Venn diagram-inspired data sharer gets great revenue growth

Vendia today announced 900 per cent year-on-year revenue growth, a pay-as-you-go self-service pricing plan, and the beta launch of Azure support in Vendia Share — the world’s first serverless service platform for Web3 applications.

Who and what is Vendia and Vendia Share?

The company name comes from Venn diagram, the mathematical figures popularised (but not invented) in the 1880s by John Venn. Venn diagrams illustrate the logical relationships between sets of data. Thus, the company’s intent is to reflect its core mission: helping customers share code and data across companies, clouds, and technology stacks.

Shruthi Rao.

Shruthi Rao, CBO and co-founder of Vendia, told us Vendia helps people securely share data across companies and clouds in real time. Enterprises rely on Vendia for data integration, financial settlement, ML training, transaction processing, supply chain solutions and more.

Vendia Share was launched in 2020. BMW uses Vendia’s service to share information about cars being built and shipped with partners across its supply chain. Vendia built a system where inspection information, photos, and videos are collected via a mobile application at each juncture in the supply chain, and stored immutably on Vendia’s multi-party database. BMW can invite partners to connect, regardless what cloud they use, without worrying about infrastructure. Partners can easily integrate with the system without a great deal of IT support.

Vendia is different from traditional approaches because it combines serverless technology with a distributed ledger to allow companies to share data between organisations and their partners, across companies, clouds, regions and different tech stacks.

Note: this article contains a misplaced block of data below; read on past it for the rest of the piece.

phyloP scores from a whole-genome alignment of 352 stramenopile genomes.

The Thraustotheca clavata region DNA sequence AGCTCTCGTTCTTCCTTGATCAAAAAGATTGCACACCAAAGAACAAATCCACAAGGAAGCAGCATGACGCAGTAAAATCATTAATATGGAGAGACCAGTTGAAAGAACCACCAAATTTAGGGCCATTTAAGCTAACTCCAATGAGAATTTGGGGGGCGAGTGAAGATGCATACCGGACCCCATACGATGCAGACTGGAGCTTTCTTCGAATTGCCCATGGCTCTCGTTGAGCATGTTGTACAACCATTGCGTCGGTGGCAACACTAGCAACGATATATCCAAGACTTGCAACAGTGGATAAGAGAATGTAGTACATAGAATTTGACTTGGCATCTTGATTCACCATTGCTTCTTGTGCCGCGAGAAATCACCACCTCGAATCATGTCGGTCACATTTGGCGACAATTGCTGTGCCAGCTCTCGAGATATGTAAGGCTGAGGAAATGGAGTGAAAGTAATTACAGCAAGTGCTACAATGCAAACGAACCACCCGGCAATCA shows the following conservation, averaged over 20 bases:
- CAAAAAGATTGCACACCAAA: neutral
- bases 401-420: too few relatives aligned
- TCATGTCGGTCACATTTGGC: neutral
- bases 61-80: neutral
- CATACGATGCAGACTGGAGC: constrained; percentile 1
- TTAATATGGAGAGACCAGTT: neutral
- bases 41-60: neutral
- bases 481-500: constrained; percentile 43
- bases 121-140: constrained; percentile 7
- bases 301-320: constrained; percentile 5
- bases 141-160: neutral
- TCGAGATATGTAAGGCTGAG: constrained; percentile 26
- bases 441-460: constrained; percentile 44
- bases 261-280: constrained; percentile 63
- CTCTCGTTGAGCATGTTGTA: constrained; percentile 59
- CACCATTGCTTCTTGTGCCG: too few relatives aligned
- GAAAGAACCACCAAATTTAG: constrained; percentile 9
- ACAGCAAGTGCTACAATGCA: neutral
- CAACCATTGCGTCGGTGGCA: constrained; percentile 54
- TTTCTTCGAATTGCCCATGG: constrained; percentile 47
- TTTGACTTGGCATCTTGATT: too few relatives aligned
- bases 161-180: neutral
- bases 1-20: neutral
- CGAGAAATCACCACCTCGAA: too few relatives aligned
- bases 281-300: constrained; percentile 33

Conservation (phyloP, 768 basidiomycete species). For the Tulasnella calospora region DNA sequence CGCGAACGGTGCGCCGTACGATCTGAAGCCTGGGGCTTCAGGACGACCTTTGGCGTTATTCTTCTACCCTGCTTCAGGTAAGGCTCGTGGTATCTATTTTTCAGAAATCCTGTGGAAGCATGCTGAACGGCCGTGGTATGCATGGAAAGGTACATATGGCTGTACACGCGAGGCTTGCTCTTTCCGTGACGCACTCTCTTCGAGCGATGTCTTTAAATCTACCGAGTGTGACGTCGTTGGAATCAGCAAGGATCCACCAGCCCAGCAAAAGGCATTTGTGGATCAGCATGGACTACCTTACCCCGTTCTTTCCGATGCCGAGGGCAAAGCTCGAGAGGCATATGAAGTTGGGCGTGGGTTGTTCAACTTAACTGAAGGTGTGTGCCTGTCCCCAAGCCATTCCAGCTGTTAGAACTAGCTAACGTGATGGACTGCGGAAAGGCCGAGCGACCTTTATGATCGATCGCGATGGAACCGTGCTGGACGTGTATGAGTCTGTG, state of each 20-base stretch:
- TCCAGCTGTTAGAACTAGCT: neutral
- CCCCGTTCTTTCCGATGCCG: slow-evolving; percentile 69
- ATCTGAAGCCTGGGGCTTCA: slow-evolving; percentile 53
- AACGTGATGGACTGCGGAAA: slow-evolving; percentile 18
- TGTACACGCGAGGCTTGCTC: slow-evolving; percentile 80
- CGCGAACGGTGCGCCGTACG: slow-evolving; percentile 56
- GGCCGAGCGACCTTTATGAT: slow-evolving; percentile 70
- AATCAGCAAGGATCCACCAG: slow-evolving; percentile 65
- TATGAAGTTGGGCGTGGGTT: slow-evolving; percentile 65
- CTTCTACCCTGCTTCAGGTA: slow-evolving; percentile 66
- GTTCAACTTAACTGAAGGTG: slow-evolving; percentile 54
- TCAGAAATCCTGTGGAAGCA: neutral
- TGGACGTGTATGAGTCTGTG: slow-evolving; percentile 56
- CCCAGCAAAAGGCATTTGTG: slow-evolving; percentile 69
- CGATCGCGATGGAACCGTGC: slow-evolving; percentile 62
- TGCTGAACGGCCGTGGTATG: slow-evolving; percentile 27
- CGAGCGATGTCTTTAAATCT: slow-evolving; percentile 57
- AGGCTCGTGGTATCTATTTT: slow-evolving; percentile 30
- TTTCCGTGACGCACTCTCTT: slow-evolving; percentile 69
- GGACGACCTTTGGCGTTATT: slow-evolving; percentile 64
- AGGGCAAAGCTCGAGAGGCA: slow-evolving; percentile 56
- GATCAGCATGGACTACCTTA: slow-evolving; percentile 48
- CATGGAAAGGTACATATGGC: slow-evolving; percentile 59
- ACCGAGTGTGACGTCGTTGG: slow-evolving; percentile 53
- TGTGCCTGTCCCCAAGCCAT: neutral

Traditionally, companies used MuleSoft or other APIs to share real-time data but it was a bilateral mechanism and could only support two parties at a time. If three or more partners were involved — such as BMW and two of its logistics partners all needing to see the latest status of a part — then you would need three MuleSoft pings. Scale this to hundreds of partners and the apparatus quickly gets complicated. Now you need a host of people to build, manage and fine-tune it. Moreover, companies cannot share files — pictures, videos, PDFs, geolocations — with their partners, rendering a complex system like this half-baked. 

With Vendia, BMW can create a simple data model for parts, invite the partners with whom it wants to share data and specify fine-grained parameters for each of the partners to control access, visibility and ensure compliance. This entire backend can be set up in minutes once there is a data model defined. 

Read more about the news in a Vendia blog.

Note: Before co-founding Vendia in March 2020, Shruthi Rao was running business development for AWS’s blockchain division — including Amazon Managed Blockchain (a productisation of the open source Hyperledger Fabric code) and QLDB (a centralised single-owner database with ledger-like capabilities).